The guys behind B.eat Street are a restless bunch – but in a good way.
They’ve paraded under the titles “Up In Your Grill” and “Friday Night Food Fight” before adopting their latest moniker, hopping from one Manchester location to the next with the zeal of a Deliveroo driver on weekends. Even their offshoot Junkyard Golf project uprooted and traversed across the city centre to Piccadilly earlier this year. This restlessness is a quality that seeps into the atmosphere of their nights – a lively energy that keeps dreaded food comas at bay.
But amidst the excitability, there’s always been one constant: a mission to serve mouth-watering food and drink in an off-the-wall environment. Cobbling together cookery and alcohol with a backstreet vibe and injecting a carnival atmosphere into the mix is what these guys do best, and on Thursday and Friday, they showcased their latest creation: B.eat Street Manchester.
The limited free tickets for the Thursday and Friday night opening parties were modestly promoted but snapped up in a matter of minutes nonetheless – which is testament to the promotion’s enormous popularity. The new venue is set up at Great Northern, above the staircase on Deansgate or, if you’re walking through the precinct, on the other side of the double-doors by the AMC Cinema ticket desk.
In its former makeup, the promotion had an underground quality with its grungy urban decor. Whilst this remains intact, B.EAT Street has more of a community feel than its previous incarnations. Walking in through the doors, you step into a cosy, eclectic village of diners, drinking dens and dance floors – filled with an endless maze of nooks and crannies and staircases. A stretch of diners serving grilled cheese sandwiches, hot dogs, bagels and crepes make up the main strip, with two bars on one side and a rooftop scaffolding terrace bar on the other.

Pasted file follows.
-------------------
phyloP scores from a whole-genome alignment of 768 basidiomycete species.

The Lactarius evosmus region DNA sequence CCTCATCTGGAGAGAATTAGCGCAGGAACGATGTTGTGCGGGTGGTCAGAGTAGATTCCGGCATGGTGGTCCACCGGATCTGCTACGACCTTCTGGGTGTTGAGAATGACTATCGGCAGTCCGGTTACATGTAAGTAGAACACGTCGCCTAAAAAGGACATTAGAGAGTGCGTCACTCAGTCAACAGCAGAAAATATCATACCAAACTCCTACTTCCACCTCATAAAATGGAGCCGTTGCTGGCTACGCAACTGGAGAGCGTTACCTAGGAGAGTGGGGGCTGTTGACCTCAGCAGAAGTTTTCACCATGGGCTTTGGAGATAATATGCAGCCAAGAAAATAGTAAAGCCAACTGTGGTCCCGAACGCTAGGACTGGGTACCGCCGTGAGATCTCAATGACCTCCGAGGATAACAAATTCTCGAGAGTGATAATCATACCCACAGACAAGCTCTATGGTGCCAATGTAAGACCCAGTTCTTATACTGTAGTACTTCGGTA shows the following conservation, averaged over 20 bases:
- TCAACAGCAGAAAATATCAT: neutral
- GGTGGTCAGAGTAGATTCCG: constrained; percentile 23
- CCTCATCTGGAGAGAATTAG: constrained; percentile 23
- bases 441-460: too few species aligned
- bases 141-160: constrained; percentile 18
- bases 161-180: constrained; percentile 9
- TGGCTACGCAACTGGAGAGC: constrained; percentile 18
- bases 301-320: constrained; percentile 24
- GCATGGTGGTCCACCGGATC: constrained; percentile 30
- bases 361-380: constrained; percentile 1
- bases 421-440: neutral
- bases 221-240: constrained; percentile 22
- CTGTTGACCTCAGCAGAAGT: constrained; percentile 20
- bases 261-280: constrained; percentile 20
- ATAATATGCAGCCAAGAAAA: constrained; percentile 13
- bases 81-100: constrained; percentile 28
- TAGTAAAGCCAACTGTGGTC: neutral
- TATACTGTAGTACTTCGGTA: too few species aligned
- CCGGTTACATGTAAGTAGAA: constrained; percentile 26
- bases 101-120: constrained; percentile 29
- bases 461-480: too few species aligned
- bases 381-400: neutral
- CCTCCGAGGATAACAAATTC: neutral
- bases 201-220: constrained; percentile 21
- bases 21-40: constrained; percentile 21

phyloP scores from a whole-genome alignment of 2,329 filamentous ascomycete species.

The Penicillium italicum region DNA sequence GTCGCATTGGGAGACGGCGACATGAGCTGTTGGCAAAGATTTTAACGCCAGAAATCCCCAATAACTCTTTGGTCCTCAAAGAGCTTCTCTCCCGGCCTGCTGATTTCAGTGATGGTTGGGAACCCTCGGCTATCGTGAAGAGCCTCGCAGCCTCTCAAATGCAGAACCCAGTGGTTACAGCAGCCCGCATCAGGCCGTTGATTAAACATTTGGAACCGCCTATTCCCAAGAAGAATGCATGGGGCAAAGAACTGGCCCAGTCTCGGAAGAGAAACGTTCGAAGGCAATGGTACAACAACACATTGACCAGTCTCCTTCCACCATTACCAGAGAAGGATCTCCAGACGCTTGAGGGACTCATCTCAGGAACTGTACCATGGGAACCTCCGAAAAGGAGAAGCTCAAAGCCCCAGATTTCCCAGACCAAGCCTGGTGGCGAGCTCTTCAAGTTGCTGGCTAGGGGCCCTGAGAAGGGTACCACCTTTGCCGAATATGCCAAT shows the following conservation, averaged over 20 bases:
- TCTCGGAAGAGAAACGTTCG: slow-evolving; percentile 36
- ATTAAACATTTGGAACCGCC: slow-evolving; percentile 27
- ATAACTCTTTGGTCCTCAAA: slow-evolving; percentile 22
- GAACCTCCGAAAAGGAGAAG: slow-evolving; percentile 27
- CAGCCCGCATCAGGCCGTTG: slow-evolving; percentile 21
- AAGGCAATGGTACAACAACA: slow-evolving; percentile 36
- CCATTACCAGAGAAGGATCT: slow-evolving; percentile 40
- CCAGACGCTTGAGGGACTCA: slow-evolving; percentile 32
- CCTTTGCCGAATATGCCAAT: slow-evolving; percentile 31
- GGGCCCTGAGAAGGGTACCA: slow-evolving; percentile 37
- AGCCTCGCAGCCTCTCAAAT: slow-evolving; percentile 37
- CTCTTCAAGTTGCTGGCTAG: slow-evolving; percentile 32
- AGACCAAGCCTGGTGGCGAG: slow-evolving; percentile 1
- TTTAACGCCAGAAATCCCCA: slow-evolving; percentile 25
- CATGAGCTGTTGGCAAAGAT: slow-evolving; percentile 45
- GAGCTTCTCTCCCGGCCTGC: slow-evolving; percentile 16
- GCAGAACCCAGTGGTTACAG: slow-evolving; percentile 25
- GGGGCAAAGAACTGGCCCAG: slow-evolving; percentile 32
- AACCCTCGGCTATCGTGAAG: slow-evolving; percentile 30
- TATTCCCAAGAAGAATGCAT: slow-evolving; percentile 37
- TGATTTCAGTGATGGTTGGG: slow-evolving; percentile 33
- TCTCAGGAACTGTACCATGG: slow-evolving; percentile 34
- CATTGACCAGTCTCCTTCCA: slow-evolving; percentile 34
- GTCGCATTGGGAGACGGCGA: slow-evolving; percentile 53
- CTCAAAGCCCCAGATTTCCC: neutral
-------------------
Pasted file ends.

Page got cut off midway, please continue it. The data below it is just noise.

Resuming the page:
During the opening parties, a delirious brass band performed, whilst bright eyed, bushy-tailed guests proceeded to mingle in the alley and explore the pop-up buildings.
Street food diners featured Bali Beach Hut, Bart’s Dog Kart, Big Grillie Style, Eat N.Y Street Diner, Indian Canteen, Jerk Lekker plus loads more.
The downstairs saloon is the snug Kozel Lokal, which compensates for its modest size with an attractive bar set-up and some efficient, banter-loving bar staff. Up the stairs from here is Lucky Lucky Late Bar. This is the more spacious and playful of the two main drinking dens, sporting Japanese souvenirs, dangling plastic lanterns, brightly-coloured stools, cushioned table seats and a DJ booth tucked away in the corner. Directly across the way is Milk of Burgundy – the rooftop bar scattered with striped deckchairs.
It’s true – B.eat Street is indeed as charming and offbeat as anyone could have hoped, but nevertheless, there remain a few creases for the promotion to iron out. The organisers were – dare I say it – perhaps overly generous with their opening party giveaway, with the tokens generating more appetite than the diners could cater for. The food – from the soft, flavour-bursting bagels at Eat New York to the succulent, spicy pork from JERK – was unsurprisingly on point. There just wasn’t enough of it. As one diner found itself forced to slash its menu due to high demand, a domino effect began as the hungry crowd shuffled on to the next place in search of food. The queues spilled out of the diner doorways onto the main alley, but nobody seemed to mind too much. Standing in line is never half as bad when you’re cradling a drink with music overhead.
Still, teething problems aside, the brand new B.eat Street looks deliciously promising. When the project opens its doors for real, be sure to get down early and sample as much as you can. It’s fit to accommodate those wanting to blow the cobwebs away after a long week, and equally suited to any crowd seeking a quick bite to eat before moving on into the city centre. But, most importantly of all, B.eat Street offers something different to the usual night out.
And different is always what Manchester has done best.